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Wednesday, December 20, 2017

SHATTERED -- DVD Review by Porfle

Sometimes it's a chore to watch one of those Lifetime Channel-type dramas that gets a female protagonist into an untenable situation and then pulls out all the predictable stops to get her out of it.

Every once in a while, though, I find myself in the middle of one and stop and think: "Hmm...I'm enjoying this."  It's such a pleasant surprise that I'm compelled to regard the movie in a much more charitable light rather than wincing at every tired plot turn or turgid dialogue exchange.

In the case of SHATTERED (2017), the surprise doesn't stop there. In fact, it's full of surprises.  Just when things seem headed in the old familiar directions and we settle in to see them played out, the movie deftly sidesteps expectations and heads down an entirely different avenue.  Not just once, but several times--enough to keep us not just interested, but intrigued.

Molly Burnett (THE WEDDING PARTY, "Days of Our Lives") stars as Maureen, a smalltown single girl who meets, falls for, and marries Ken (Tom Malloy, HERO OF THE UNDERWORLD), the son of the town's wealthiest man.  They adopt a son named Logan, have a daughter named Emma, and start living the happy, carefree lives of the upper-class married.

But not is all as it seems.  Tom's father, Forest Burnett (the venerable Ray Wise, "Twin Peaks", THE AGGRESSION SCALE, HALLOWEED, CHILLERAMA), is an aspiring big fish/little pond politician whose fake smile masks a volatile demeanor as well as some deep, dark secrets.  His trophy wife Kate (Arianne Zucker) knows the secrets, but is trapped by fear and dependence. 

Maureen's trapped too but she just doesn't know it yet. Things start to go wrong when her adopted son Logan turns out to be a deeply troubled mental case who wields sharp instruments and mutters "Kill!"  Attempts to find out about his real parents and get professional help for him are blocked by the Burnetts, who fear the bad publicity.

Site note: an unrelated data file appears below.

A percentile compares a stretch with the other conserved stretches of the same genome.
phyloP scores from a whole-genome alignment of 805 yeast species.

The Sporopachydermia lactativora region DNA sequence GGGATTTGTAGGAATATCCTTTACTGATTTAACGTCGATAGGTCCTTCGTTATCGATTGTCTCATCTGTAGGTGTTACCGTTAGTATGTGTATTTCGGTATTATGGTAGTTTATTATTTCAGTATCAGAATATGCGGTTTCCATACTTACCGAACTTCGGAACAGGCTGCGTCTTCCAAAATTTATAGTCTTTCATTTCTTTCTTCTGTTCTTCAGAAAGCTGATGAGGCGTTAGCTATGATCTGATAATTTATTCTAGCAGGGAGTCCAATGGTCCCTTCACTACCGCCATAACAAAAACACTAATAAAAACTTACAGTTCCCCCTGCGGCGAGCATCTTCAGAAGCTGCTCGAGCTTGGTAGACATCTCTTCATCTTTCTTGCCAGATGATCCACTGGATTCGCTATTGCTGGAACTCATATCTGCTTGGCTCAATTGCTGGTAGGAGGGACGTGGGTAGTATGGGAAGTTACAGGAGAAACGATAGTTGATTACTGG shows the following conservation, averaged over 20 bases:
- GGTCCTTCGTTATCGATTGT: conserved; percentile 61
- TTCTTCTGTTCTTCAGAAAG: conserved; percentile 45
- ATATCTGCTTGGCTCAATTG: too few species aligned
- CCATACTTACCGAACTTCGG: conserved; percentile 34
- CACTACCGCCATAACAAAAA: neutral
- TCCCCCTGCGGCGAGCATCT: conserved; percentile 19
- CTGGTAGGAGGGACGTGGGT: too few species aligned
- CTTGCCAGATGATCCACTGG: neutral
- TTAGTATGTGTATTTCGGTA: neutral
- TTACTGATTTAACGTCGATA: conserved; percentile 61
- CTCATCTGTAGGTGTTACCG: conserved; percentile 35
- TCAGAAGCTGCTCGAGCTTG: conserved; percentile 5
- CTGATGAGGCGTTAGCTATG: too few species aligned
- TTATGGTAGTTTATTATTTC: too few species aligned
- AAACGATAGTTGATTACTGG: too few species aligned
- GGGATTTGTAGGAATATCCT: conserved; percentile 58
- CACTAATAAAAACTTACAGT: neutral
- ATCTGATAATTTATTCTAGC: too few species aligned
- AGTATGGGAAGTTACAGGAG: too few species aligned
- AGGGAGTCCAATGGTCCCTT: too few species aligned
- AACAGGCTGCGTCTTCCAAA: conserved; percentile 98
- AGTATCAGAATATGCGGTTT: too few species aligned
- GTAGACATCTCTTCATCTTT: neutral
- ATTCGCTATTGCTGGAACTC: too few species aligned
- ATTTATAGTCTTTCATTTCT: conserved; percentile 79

Or, in Forest's case, is there even more to it than that?  Of course there is, and thereby hinges the inevitable morass of marital and parental disaster that we're about to watch Maureen wade through like a leech-infested swamp for the next 90 minutes or so.

As I said, it all sounds so comfortingly yet tiresomely predictable, until something happens that comes right out of left field and changes everything. This messes with all our predictions to a degree that we're never quite sure what's going to come out of left field next. 

Not that any of it is particularly world-shaking, mind you.  The story progresses at a leisurely pace, with none of the dramatic intensity or thriller-type incidents usually found in these films (thus thwarting expectations yet again), and plays itself out with a sort of off-kilter calm. 

I was halfway through the big climactic scene before I realized it was the big climactic scene--that's how deceptively unsensational this story is.  It's just engaging enough to hold our attention and make us want to stick around to see how it all plays out. 

Direction by Natasha Kermani (IMITATION GIRL) is capable, with adequate-to-good performances.  Old pro Ray Wise comes off best, naturally, as does Arianne Zucker (once a co-star with Molly Burnett on "Days of Our Lives") as Forest's morally-conflicted wife.  Morgan Freeman's son Alfonso appears briefly as a mental health doctor.

I haven't revealed much about the plot (madness, infidelity, scandal, etc.) because finding out is the fun part.  SHATTERED is like a passable TV-movie that gradually evolves from dull to interesting and manages to stay that way until the end, which is more than I can say for a lot of movies I've seen.

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